Lindsay was equally ready to fight. Suddenly, around the corner of the road came a white Mercedes stepvan, lurching wildly. It was Lothar, missing all these past months. He recognized me at the same moment and pulled his van Verbal Jousting - Audio Adventures In Time & Space - Faction Paradox: Sabbath Dei (CD to the side of the road. We hopped off the cart, to the dismay of our would-be robbers.
I gave them the finger. Lothar was still mad, and now he was also delirious with fever. He could barely keep the van on the road because he could hardly see anymore.
But Lindsay knew how to drive—she was a truck-driving American momma. Lothar had been in the desert. He had lost his little dog Ottoman. I mourned that vicious, brave little dog for a long time after Lothar had been without food or water for too long. He was near death. We had all rescued each other early one morning in the foothills of the Kingdom of Pushkar. As we pulled into the village, people cheered at the sight of Lindsay, a pretty little slip of a woman driving that great big van, having maneuvered the dangerous hairpin turning road.
While looking for a room to stay, I found a young German woman who knew Lothar and agreed to care for him. I had no time for him now. We were on the move. Suddenly Lindsay, all clean and white, dressed in ironed khakis and starched shirt, silver jewelry and crystals, got violently ill. She needed a bathroom NOW. None here, none there. Ah, here we have one. She went in and was violently sick from every orifice of her body. She stood there, stunned, covered in puke and shit.
Then she started to laugh. Later she told me that for one awful minute she had almost broken. Her laughter had delivered her India in the palm of her hand. We kept travelling south. The coincidences and chance meetings kept coming at, even for us, a remarkable rate. Together we pulled magic and mystery from every shadow in the land. We finally parted in Goa, exhausted by two weeks of non-stop, excellent weirdness. I took the boat north to Bombay. It was one of my hometowns in India.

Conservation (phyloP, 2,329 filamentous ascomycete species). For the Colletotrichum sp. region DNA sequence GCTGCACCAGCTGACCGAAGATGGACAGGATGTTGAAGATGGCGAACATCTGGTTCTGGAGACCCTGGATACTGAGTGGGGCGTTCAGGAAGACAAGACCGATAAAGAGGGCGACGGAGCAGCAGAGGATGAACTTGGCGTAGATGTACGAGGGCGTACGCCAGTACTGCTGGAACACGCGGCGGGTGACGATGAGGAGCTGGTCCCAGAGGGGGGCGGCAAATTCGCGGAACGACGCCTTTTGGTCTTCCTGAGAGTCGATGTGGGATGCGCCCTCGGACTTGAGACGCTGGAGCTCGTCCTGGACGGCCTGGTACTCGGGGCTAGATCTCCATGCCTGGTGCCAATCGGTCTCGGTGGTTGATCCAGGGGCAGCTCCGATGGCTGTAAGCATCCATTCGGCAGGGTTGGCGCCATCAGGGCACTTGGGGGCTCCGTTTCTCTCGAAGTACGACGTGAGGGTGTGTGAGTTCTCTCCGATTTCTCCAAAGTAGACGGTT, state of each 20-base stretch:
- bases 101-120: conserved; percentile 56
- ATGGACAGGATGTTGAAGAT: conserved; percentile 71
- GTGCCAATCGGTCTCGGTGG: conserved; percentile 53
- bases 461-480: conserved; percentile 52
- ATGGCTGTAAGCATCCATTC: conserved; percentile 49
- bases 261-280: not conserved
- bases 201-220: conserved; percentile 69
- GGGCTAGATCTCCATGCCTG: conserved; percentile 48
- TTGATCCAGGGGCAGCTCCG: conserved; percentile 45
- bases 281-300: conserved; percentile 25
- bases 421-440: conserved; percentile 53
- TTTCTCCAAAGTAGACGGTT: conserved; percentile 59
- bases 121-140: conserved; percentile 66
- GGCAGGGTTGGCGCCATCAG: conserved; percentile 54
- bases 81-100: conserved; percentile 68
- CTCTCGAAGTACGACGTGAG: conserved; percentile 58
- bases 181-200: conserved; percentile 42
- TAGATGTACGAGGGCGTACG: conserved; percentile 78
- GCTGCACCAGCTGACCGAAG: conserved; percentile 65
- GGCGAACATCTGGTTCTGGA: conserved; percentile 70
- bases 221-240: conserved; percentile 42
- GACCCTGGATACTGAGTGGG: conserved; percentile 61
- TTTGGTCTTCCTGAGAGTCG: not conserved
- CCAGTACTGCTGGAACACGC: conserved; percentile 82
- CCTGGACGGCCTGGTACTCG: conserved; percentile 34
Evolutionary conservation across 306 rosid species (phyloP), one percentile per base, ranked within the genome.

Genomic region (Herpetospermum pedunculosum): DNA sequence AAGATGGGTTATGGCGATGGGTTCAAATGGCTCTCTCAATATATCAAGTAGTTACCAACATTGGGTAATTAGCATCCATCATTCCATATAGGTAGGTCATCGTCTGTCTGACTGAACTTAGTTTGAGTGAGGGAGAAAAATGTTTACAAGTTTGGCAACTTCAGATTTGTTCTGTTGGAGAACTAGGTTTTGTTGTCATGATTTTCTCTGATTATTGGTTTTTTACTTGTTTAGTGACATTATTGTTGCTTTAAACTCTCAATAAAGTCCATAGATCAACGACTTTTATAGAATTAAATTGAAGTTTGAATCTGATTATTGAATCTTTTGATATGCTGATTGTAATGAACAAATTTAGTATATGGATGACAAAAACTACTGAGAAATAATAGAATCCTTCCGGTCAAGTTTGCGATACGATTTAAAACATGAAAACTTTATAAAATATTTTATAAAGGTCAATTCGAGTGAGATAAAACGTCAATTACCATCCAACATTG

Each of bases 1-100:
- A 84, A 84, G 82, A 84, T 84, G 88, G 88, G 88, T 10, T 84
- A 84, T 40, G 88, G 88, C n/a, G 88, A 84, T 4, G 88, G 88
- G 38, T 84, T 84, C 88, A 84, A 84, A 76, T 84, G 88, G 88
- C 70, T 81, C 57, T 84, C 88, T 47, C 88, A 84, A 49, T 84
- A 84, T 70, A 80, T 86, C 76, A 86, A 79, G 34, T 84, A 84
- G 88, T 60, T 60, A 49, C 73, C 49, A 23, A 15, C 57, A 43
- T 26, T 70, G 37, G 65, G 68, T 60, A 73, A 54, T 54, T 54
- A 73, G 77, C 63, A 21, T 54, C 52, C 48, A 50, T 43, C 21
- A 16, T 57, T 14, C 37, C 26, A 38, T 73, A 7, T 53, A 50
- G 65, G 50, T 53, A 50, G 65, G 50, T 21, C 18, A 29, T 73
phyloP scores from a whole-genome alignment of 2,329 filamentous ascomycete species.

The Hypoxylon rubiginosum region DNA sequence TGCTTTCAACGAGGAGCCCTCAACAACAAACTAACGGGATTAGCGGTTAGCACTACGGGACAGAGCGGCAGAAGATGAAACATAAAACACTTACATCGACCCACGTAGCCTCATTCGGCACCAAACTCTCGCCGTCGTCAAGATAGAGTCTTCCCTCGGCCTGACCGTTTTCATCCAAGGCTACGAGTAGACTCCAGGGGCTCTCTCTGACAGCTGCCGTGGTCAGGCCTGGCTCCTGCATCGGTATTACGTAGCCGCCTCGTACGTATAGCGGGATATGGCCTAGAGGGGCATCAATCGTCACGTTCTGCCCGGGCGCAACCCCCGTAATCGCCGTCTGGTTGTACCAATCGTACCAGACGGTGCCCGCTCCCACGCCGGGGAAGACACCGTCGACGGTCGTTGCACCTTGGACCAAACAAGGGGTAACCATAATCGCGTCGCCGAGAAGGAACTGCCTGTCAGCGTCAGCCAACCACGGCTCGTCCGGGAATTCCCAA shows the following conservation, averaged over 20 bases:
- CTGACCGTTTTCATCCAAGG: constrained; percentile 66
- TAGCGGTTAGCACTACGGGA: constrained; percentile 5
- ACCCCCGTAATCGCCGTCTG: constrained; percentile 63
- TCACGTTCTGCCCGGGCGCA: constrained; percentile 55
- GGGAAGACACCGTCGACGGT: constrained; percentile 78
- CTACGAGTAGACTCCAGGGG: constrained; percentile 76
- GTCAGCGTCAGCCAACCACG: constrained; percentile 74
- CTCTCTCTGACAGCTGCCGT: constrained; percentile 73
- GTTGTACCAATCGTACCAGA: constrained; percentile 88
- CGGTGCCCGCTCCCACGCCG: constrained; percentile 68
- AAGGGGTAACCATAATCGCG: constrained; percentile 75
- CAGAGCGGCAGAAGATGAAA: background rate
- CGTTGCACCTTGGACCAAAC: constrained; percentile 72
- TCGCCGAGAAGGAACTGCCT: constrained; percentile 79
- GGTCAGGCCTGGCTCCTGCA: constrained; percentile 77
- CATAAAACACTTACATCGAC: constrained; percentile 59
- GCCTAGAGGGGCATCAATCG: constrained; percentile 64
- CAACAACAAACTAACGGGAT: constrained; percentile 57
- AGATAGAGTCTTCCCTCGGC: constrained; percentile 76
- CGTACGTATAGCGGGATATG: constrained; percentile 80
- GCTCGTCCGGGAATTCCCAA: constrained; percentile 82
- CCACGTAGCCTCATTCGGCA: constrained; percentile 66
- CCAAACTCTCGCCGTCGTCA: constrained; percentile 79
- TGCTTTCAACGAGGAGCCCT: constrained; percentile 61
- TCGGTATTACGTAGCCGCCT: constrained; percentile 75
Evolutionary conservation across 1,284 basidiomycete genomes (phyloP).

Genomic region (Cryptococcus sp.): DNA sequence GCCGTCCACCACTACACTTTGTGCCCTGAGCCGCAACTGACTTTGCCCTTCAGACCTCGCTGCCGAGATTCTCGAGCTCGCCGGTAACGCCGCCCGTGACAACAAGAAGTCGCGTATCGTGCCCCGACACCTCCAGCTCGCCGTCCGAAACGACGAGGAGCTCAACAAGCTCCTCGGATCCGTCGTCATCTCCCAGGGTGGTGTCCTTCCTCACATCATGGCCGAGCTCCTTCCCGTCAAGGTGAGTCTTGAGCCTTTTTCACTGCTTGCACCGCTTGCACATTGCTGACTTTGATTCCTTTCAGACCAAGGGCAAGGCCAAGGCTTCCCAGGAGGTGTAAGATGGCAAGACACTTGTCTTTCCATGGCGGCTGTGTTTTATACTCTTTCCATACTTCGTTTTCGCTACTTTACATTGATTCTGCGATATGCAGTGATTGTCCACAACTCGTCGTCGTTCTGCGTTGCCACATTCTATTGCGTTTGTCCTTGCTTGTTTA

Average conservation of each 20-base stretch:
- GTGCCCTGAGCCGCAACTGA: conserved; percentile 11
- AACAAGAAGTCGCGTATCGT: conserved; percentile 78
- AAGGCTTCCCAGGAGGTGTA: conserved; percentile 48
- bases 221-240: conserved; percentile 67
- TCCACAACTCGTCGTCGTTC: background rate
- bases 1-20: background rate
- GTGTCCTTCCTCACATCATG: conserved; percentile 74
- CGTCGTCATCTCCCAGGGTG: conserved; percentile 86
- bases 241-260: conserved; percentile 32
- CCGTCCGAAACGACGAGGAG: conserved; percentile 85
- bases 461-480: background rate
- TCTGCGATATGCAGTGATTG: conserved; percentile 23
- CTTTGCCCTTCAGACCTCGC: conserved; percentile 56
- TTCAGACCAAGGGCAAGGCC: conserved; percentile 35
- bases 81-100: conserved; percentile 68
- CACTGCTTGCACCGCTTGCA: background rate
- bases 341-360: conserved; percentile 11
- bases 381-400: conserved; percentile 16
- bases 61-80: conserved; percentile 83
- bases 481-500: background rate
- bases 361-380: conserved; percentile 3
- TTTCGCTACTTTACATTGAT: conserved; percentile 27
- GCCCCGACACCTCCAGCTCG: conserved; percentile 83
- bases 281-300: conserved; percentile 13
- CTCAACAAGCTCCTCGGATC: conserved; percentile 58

I had been stuck waiting for money for months on end in Bombay. I knew the city very well. Dipti was a clean, shiny man who knew all us hippies, who we are and where we are. He kept our messages to each other in his desk and was happy to be a guardian angel to the ragtag crowd of foreigners who constantly passed through town.
He told me Ganesh Giri was in town, asking for me. I passed a tall, very thin, long haired Indian man, dressed entirely in rich raw silk, a long kurta, vest and silk lungi. His elegant appearance, different from anybody I had seen before, caused me to stop and turn around as soon as I had passed him. He did the same. He spoke only a few words of English. We walked together all over town for the rest of the day.
He made those few words into an endless story. He fascinated me. I wondered if he was a prince. I followed him into the night. Chowpatty was the downtown beach.
He introduced me to his friends. They were a jolly bunch of saddhus who made me very welcome. They shared their food with me. We sat up late into the night around a little fire. Ganesh Giri explained that this group gambled everything they had gathered during the day on a numbers game and lived on luck or its lack. Then he laid his silk lungi on the sand, another long piece of cloth, his turban, spread out beside that and we laid down to sleep under the stars, side by side.